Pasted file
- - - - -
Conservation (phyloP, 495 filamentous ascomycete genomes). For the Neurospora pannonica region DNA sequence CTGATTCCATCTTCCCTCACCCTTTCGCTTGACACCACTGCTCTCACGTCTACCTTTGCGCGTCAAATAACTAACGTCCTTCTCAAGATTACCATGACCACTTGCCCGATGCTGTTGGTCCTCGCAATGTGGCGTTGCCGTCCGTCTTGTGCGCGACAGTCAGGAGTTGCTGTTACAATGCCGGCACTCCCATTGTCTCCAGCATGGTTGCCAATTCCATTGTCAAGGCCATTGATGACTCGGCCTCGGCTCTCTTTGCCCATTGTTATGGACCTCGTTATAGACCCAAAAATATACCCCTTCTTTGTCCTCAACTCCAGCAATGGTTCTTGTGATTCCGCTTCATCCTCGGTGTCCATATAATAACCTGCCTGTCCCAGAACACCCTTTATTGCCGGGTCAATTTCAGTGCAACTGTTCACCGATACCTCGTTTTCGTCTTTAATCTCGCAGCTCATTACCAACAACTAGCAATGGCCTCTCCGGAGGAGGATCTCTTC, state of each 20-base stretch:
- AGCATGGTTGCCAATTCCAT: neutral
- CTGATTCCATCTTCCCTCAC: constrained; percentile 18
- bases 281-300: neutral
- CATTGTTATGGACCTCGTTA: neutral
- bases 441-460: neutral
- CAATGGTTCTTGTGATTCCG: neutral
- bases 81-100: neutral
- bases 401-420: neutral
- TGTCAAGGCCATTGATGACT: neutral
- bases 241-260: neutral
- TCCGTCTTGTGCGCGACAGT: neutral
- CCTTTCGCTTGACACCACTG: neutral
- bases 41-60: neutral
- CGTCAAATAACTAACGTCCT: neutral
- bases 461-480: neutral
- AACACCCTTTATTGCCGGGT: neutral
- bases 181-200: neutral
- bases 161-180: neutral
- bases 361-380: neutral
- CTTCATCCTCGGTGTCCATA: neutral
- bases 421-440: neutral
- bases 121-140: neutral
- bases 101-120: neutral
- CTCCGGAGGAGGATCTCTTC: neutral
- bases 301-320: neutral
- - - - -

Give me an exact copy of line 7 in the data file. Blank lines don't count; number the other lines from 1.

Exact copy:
- CAATGGTTCTTGTGATTCCG: neutral